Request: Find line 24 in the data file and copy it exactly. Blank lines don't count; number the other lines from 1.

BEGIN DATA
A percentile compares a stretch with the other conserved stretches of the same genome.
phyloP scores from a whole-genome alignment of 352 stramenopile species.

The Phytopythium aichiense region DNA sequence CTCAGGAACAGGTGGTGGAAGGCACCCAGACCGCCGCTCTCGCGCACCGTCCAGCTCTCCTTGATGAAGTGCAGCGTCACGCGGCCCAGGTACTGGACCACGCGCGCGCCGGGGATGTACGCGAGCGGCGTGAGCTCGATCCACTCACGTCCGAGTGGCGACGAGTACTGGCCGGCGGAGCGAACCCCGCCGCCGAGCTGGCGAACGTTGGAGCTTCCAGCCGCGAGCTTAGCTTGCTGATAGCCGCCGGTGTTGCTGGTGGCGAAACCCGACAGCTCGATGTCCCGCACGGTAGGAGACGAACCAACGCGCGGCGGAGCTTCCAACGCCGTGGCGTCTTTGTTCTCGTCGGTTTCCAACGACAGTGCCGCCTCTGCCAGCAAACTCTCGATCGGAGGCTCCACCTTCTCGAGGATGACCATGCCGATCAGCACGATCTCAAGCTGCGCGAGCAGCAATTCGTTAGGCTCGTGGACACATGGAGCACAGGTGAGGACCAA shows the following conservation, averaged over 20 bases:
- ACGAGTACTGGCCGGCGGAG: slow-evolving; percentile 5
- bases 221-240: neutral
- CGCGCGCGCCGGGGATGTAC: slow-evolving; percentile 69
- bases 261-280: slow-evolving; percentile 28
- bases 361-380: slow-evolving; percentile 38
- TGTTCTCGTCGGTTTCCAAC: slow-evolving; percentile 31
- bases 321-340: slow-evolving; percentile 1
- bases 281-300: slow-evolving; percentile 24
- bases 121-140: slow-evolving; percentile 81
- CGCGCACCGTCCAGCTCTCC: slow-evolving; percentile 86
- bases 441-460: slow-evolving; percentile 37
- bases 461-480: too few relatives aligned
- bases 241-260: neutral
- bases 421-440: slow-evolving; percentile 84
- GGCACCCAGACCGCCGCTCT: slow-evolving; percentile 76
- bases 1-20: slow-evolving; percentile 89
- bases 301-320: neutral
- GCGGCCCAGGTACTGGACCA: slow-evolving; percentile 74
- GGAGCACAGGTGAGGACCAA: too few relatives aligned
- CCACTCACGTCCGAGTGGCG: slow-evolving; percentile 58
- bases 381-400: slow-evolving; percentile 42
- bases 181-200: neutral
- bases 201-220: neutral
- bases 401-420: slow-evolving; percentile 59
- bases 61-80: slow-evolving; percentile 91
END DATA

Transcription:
- bases 381-400: slow-evolving; percentile 42